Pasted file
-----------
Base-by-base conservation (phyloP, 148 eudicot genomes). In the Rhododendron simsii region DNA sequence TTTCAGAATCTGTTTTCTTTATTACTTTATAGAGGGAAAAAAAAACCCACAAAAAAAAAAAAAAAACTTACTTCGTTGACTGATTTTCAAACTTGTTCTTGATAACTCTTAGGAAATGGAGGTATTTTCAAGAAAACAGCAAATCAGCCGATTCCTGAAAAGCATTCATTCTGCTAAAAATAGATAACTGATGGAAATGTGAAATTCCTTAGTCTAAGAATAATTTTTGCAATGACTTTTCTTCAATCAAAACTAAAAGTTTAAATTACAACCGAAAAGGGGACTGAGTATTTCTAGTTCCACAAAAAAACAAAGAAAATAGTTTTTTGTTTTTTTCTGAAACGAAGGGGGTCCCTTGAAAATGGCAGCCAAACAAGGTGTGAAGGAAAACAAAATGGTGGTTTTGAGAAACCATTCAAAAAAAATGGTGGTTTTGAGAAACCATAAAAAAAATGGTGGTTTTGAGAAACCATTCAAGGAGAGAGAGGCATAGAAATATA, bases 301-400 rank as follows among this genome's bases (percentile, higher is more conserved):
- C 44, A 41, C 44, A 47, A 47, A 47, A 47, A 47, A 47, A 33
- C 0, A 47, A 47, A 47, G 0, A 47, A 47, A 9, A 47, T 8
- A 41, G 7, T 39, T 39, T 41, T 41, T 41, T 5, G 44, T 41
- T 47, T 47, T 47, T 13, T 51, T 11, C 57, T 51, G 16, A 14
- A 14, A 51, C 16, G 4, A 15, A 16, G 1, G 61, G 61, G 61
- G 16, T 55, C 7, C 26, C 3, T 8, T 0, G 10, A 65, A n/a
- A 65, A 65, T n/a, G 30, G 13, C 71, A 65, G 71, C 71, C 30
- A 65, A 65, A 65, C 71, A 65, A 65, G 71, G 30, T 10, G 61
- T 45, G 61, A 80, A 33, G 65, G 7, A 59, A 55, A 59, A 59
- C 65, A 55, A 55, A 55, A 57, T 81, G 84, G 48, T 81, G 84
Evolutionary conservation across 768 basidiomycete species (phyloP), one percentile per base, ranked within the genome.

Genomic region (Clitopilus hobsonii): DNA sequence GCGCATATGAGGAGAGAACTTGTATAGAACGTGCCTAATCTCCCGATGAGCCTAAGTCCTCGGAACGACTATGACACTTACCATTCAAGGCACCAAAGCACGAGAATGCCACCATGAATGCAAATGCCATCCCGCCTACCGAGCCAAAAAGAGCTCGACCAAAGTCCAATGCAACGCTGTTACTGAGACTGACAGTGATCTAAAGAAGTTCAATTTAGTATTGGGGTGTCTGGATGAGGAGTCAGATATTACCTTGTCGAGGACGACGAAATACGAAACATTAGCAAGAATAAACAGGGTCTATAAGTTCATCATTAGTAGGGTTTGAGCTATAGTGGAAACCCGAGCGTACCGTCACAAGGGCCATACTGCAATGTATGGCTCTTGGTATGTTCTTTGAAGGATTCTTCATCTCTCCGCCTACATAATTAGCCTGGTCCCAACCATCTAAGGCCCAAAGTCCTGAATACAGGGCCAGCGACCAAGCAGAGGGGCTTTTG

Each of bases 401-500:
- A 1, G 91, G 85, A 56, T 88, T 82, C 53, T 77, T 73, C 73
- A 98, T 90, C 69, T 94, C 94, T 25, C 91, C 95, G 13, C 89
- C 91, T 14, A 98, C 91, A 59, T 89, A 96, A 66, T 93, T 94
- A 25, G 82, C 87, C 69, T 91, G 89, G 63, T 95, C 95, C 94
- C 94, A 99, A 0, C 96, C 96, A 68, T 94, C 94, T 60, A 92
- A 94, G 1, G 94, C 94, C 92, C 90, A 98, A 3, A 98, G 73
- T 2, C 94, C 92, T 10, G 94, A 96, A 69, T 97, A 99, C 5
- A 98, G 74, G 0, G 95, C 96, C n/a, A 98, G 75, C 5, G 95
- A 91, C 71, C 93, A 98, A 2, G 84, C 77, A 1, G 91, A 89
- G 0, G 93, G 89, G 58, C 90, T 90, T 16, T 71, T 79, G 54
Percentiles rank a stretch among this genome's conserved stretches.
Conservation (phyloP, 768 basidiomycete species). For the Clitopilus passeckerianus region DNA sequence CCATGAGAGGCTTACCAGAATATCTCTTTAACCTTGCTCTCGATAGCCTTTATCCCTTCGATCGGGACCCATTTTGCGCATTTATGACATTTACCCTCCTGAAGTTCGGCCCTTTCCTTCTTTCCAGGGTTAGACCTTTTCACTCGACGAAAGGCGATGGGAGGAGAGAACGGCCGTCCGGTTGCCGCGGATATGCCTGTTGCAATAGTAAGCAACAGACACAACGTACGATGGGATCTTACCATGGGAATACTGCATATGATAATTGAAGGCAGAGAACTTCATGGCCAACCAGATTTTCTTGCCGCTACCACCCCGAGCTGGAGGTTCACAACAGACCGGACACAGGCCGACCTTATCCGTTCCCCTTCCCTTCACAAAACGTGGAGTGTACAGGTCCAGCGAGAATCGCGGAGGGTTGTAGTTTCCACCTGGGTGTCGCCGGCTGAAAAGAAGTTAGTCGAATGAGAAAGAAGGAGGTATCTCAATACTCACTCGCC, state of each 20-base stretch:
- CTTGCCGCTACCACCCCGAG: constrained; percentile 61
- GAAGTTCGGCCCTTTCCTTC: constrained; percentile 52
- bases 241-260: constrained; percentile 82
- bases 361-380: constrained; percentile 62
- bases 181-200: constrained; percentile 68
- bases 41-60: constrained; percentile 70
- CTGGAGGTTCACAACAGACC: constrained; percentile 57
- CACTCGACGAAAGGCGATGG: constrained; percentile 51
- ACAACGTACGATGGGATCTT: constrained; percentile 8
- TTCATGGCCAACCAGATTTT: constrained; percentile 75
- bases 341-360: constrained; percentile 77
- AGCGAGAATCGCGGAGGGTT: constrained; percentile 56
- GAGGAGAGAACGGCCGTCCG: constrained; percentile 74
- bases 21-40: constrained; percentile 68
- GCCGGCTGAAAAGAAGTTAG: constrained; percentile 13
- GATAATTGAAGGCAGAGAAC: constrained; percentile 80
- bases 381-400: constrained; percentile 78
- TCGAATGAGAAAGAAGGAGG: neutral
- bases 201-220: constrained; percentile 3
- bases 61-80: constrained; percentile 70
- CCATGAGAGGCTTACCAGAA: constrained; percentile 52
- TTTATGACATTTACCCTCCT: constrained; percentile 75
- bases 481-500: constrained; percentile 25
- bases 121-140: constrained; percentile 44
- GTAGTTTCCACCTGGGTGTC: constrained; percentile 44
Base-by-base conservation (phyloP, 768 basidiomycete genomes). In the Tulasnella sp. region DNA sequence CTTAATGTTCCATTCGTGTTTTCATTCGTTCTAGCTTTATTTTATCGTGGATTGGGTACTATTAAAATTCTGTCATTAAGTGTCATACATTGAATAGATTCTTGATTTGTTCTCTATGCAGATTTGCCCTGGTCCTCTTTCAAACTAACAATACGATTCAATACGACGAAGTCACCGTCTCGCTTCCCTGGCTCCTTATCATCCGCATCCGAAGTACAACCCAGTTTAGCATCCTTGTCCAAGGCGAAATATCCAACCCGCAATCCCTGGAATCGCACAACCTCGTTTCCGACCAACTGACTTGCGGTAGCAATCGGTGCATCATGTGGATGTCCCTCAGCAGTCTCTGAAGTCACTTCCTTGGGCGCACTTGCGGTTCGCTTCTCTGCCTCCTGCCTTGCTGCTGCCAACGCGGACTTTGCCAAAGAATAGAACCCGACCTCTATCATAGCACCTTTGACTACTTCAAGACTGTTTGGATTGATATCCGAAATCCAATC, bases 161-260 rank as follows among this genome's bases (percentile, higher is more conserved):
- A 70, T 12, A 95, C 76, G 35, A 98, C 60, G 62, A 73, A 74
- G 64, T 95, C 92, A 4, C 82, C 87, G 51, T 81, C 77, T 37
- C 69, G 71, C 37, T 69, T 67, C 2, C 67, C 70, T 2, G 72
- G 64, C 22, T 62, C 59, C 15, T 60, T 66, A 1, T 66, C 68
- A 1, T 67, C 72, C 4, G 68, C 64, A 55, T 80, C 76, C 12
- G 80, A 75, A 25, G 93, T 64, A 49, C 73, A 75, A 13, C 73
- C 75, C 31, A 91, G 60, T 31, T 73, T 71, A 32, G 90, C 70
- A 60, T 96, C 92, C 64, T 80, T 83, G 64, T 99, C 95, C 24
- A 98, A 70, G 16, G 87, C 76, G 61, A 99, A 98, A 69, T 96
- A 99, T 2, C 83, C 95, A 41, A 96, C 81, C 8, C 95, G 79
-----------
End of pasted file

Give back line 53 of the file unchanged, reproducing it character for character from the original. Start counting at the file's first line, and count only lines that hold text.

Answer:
- A 70, T 12, A 95, C 76, G 35, A 98, C 60, G 62, A 73, A 74